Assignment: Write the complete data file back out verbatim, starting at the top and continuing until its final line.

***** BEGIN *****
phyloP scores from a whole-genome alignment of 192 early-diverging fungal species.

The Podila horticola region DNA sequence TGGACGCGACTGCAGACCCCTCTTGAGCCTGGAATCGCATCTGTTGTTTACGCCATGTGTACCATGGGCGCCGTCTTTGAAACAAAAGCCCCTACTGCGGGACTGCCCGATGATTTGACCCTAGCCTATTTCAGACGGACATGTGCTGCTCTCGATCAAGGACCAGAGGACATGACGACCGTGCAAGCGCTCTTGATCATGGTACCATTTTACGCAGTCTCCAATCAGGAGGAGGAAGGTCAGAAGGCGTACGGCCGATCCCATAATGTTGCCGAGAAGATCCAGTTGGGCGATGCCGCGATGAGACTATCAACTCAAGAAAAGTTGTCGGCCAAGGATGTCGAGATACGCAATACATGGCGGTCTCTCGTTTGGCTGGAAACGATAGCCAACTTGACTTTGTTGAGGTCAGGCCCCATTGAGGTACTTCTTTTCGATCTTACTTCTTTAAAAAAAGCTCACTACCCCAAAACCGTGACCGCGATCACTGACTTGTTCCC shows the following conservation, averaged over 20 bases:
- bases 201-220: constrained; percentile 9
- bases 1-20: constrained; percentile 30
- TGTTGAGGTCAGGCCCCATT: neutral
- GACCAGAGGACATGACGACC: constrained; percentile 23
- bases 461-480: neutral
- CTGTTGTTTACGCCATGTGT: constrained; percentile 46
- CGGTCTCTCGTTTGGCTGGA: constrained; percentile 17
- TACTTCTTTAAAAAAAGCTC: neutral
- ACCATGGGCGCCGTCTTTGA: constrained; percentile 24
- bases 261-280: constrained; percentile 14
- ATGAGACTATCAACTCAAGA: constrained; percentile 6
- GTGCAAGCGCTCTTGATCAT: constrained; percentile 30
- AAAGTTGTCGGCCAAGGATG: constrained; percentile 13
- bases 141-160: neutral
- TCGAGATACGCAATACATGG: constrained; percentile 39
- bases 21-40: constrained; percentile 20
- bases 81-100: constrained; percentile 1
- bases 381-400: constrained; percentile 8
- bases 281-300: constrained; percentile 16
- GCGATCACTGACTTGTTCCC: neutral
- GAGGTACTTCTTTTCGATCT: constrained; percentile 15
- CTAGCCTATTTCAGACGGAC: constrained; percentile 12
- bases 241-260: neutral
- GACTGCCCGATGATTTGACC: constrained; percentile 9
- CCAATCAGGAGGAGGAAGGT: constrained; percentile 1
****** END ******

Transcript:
phyloP scores from a whole-genome alignment of 192 early-diverging fungal species.

The Podila horticola region DNA sequence TGGACGCGACTGCAGACCCCTCTTGAGCCTGGAATCGCATCTGTTGTTTACGCCATGTGTACCATGGGCGCCGTCTTTGAAACAAAAGCCCCTACTGCGGGACTGCCCGATGATTTGACCCTAGCCTATTTCAGACGGACATGTGCTGCTCTCGATCAAGGACCAGAGGACATGACGACCGTGCAAGCGCTCTTGATCATGGTACCATTTTACGCAGTCTCCAATCAGGAGGAGGAAGGTCAGAAGGCGTACGGCCGATCCCATAATGTTGCCGAGAAGATCCAGTTGGGCGATGCCGCGATGAGACTATCAACTCAAGAAAAGTTGTCGGCCAAGGATGTCGAGATACGCAATACATGGCGGTCTCTCGTTTGGCTGGAAACGATAGCCAACTTGACTTTGTTGAGGTCAGGCCCCATTGAGGTACTTCTTTTCGATCTTACTTCTTTAAAAAAAGCTCACTACCCCAAAACCGTGACCGCGATCACTGACTTGTTCCC shows the following conservation, averaged over 20 bases:
- bases 201-220: constrained; percentile 9
- bases 1-20: constrained; percentile 30
- TGTTGAGGTCAGGCCCCATT: neutral
- GACCAGAGGACATGACGACC: constrained; percentile 23
- bases 461-480: neutral
- CTGTTGTTTACGCCATGTGT: constrained; percentile 46
- CGGTCTCTCGTTTGGCTGGA: constrained; percentile 17
- TACTTCTTTAAAAAAAGCTC: neutral
- ACCATGGGCGCCGTCTTTGA: constrained; percentile 24
- bases 261-280: constrained; percentile 14
- ATGAGACTATCAACTCAAGA: constrained; percentile 6
- GTGCAAGCGCTCTTGATCAT: constrained; percentile 30
- AAAGTTGTCGGCCAAGGATG: constrained; percentile 13
- bases 141-160: neutral
- TCGAGATACGCAATACATGG: constrained; percentile 39
- bases 21-40: constrained; percentile 20
- bases 81-100: constrained; percentile 1
- bases 381-400: constrained; percentile 8
- bases 281-300: constrained; percentile 16
- GCGATCACTGACTTGTTCCC: neutral
- GAGGTACTTCTTTTCGATCT: constrained; percentile 15
- CTAGCCTATTTCAGACGGAC: constrained; percentile 12
- bases 241-260: neutral
- GACTGCCCGATGATTTGACC: constrained; percentile 9
- CCAATCAGGAGGAGGAAGGT: constrained; percentile 1